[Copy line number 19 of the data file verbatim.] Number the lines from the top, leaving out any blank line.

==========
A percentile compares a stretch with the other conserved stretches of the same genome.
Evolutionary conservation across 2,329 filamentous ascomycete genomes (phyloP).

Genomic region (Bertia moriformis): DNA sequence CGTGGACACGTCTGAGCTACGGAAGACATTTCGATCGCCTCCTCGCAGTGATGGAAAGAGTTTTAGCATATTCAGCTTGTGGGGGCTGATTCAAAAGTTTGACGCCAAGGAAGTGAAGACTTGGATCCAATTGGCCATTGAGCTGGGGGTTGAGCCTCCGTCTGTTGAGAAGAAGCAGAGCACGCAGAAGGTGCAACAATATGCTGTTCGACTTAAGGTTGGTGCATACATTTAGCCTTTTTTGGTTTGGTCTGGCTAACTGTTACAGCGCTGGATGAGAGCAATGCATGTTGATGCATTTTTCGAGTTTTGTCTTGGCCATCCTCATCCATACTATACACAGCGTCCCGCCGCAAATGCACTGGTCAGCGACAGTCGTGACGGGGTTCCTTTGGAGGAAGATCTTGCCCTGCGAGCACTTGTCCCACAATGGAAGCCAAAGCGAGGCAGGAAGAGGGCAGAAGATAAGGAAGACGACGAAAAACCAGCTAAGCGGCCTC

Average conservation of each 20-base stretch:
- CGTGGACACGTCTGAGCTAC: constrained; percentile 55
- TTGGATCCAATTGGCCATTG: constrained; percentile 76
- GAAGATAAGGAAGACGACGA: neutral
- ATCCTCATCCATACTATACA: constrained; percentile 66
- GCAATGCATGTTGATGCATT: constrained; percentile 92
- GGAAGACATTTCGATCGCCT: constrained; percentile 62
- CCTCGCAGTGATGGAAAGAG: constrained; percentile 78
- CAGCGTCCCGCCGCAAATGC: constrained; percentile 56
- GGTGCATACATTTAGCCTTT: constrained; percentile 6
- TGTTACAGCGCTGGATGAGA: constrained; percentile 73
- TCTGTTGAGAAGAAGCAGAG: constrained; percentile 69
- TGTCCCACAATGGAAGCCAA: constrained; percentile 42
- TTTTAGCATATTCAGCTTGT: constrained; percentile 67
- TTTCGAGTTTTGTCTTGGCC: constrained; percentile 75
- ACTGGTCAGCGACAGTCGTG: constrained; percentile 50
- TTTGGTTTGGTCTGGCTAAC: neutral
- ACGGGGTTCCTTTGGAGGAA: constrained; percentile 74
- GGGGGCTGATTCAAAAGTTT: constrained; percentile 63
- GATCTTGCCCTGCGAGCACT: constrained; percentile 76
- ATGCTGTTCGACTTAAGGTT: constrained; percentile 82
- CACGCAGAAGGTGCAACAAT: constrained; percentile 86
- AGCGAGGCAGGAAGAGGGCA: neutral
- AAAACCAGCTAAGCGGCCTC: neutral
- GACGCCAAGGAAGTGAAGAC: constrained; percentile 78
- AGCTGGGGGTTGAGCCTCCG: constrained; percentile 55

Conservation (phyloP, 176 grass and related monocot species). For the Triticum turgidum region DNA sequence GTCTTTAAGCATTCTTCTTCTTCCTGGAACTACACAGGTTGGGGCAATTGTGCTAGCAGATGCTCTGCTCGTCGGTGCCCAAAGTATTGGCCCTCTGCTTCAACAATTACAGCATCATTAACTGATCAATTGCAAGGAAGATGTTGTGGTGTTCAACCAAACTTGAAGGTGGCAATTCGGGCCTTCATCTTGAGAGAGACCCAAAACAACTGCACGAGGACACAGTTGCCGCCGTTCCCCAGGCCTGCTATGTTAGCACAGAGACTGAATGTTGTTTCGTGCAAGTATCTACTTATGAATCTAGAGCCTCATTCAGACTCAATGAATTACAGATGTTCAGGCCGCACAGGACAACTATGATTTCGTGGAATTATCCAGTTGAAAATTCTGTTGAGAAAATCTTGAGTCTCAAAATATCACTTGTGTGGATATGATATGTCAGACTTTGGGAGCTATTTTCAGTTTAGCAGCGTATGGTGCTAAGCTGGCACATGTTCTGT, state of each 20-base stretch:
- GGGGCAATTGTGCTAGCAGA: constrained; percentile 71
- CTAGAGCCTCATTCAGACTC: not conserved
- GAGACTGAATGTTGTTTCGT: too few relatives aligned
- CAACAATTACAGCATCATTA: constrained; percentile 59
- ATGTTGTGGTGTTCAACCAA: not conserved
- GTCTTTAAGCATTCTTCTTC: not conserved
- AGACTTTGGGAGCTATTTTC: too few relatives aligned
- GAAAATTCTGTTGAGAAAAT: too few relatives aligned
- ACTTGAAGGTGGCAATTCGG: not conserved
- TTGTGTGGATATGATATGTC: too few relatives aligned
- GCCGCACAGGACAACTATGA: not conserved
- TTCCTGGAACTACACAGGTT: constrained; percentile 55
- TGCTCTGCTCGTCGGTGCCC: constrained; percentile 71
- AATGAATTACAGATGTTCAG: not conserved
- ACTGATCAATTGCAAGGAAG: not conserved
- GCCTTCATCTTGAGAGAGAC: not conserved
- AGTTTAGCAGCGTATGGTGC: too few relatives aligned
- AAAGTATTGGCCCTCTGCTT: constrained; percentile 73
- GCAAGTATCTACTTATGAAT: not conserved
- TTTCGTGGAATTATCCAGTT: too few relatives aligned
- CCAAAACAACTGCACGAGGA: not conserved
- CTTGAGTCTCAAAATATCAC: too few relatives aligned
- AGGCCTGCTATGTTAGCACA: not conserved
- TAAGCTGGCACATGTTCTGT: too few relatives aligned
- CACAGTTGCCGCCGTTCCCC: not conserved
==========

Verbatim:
- ACTGGTCAGCGACAGTCGTG: constrained; percentile 50